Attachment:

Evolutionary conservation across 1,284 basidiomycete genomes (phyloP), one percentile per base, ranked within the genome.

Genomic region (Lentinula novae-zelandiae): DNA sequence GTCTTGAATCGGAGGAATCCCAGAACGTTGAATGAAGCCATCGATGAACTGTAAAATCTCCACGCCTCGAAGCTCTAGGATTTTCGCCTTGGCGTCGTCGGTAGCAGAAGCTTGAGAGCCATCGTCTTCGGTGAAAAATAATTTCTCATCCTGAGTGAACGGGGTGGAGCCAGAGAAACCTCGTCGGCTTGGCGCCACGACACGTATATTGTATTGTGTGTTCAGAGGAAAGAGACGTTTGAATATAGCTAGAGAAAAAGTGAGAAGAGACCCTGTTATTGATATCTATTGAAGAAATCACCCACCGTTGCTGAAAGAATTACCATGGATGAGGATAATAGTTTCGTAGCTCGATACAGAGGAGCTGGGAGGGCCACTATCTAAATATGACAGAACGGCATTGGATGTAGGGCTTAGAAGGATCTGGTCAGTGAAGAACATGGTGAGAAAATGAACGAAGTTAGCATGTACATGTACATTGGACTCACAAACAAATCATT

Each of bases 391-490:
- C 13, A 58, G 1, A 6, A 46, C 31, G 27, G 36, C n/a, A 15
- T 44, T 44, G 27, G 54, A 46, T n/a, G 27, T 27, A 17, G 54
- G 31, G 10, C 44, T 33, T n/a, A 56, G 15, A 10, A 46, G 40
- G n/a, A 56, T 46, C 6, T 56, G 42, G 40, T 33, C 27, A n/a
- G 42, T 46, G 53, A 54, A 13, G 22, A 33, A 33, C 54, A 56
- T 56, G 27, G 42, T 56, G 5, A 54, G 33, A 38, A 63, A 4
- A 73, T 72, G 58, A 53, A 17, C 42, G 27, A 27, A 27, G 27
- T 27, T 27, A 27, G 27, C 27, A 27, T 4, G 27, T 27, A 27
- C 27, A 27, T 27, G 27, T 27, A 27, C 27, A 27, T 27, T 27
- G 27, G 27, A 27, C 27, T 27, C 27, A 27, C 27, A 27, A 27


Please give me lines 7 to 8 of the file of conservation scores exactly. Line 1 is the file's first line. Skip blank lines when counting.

- G n/a, A 56, T 46, C 6, T 56, G 42, G 40, T 33, C 27, A n/a
- G 42, T 46, G 53, A 54, A 13, G 22, A 33, A 33, C 54, A 56